Instead of plugging in for electricity, these batteries use replaceable fluid for power.
Ask even the most die-hard EV enthusiasts about the biggest drawback to electric cars, and the answer will be batteries. The problem isn’t with operating range – after all, internal combustion engines have a limited range as well. It’s the extended time required to recharge the batteries, up to several hours versus just a few minutes for a refueling stop, that kills the electric car for many people. That problem, however, could now be solved thanks to researchers at Purdue University. And if the solution is as viable as the report from Futurism suggests, we could be looking at a complete game changer for the world of electric motoring.The technology is a new kind of flow battery that isn’t recharged through electricity, but by removing and replacing the battery’s fluid electrolytes. Without getting too technical, as the power runs low, you stop and drain the spent fluid in the battery then refill with charged fluid. The process would be much like stopping to fill up the gas tank, with the only difference being the need to remove the existing fluid first. That could be as simple as a remove-and-replace function using a specially designed electrolyte "gas" pump, giving new life to the batteries in just a few minutes.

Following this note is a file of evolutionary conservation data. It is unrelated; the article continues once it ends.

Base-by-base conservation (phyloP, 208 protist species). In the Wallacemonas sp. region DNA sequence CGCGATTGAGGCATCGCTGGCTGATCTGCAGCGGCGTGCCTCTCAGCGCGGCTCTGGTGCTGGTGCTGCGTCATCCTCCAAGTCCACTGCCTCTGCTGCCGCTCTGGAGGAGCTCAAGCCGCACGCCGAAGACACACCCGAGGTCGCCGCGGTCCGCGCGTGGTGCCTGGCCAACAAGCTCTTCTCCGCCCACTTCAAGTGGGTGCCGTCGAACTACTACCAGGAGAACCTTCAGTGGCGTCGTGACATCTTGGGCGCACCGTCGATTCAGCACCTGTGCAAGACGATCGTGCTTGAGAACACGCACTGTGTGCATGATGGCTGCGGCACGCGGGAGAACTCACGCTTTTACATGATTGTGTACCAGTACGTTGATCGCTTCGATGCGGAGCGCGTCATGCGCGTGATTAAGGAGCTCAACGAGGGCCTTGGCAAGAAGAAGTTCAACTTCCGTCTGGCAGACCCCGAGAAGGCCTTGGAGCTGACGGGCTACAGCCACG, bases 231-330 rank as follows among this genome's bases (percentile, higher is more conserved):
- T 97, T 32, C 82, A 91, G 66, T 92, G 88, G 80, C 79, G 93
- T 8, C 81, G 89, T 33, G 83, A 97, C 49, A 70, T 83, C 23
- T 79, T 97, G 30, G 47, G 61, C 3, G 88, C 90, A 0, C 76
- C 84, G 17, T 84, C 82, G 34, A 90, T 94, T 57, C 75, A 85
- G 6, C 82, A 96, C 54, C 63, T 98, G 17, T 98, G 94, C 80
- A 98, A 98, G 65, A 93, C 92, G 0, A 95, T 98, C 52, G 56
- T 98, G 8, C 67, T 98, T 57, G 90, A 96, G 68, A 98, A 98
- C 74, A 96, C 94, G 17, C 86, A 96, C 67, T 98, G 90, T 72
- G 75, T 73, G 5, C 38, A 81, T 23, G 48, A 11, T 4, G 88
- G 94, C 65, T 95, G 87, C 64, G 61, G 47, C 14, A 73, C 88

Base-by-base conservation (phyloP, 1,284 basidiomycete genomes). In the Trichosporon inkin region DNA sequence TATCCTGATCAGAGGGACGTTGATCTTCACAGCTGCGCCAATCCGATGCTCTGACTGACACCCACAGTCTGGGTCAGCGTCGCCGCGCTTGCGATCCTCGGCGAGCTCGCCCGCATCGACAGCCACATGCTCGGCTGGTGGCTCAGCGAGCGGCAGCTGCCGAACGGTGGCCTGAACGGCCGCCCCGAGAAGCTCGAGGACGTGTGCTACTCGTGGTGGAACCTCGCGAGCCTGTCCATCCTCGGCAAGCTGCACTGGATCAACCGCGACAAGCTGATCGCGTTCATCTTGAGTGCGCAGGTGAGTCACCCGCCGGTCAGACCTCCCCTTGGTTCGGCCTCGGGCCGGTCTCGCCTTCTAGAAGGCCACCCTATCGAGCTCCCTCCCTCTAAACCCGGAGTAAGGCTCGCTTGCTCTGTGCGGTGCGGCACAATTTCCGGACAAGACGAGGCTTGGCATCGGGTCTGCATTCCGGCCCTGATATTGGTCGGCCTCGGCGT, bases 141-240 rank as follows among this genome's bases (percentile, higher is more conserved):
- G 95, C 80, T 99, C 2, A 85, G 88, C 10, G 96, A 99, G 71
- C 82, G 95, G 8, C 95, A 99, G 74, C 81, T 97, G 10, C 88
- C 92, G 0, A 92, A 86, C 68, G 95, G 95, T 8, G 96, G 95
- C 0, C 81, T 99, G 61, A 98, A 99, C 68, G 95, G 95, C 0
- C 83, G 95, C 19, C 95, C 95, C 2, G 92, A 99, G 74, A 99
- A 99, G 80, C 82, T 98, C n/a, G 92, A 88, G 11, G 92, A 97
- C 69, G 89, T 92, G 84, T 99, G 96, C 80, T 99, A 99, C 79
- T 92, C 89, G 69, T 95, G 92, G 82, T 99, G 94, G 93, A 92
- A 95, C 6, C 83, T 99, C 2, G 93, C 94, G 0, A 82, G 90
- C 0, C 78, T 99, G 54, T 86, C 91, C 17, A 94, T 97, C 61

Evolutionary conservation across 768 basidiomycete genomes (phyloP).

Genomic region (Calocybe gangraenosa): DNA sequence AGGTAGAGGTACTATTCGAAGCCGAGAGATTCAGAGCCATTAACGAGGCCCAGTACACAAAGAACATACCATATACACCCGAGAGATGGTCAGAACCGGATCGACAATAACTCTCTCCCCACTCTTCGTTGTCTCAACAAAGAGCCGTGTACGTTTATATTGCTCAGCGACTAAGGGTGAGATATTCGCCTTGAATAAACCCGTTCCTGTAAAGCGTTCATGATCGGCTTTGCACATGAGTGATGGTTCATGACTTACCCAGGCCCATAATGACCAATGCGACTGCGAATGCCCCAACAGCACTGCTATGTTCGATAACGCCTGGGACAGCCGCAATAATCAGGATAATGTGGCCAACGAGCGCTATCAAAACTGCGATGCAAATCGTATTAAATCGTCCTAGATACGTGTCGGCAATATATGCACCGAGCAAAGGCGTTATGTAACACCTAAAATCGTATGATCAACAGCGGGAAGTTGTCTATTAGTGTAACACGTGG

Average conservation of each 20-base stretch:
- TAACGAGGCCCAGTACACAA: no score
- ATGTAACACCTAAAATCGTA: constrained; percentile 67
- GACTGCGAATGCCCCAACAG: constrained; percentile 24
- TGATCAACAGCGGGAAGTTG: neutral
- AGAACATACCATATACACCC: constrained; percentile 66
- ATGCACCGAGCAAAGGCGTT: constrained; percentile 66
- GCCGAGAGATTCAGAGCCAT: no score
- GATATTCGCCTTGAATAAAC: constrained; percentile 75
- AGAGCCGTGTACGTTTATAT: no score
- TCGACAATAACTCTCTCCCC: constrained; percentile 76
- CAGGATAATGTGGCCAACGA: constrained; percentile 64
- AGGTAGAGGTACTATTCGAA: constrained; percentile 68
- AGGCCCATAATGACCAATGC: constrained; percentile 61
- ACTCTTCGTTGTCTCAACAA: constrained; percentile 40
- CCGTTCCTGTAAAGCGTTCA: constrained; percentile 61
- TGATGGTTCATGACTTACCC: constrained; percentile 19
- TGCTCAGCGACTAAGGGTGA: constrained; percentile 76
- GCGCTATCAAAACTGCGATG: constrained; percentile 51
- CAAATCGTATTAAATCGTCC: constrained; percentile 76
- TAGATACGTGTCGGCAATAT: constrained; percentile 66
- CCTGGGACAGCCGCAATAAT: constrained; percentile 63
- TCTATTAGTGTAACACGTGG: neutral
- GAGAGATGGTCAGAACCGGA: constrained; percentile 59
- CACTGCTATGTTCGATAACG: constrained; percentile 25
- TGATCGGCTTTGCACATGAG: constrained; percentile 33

Not only does this solve the problem of lengthy recharge times, it’s also an environmentally friendly process. Researchers say the fluid is clean, stable, safe, and inexpensive to boot. Spent fluid collected from the batteries would be recharged through any kind of normal electrical charging infrastructure. Once charged, the fluid would be sent back out for use, much like gasoline is sent out now.
Flow batteries aren’t new technology, but this is a new design that makes the batteries much safer to use and store. Researchers say all the pieces are in place to make this happen, with minimal changes to infrastructure needed to implement the refueling stations. Two Purdue professors and doctoral student have formed a company called IFBattery LLC to commercialize and bring the technology to market. The only thing holding them back, as is often the case with such endeavors, is funding for the extra research needed to fine-tune the concept.
The report doesn’t mention specifics such as battery weight, available power, or range on a full “charge.” Still, it offers a solution to the biggest problem facing electric cars, and that’s a big deal. If range and recharge times were no longer issues, how many of you would choose electric over internal combustion?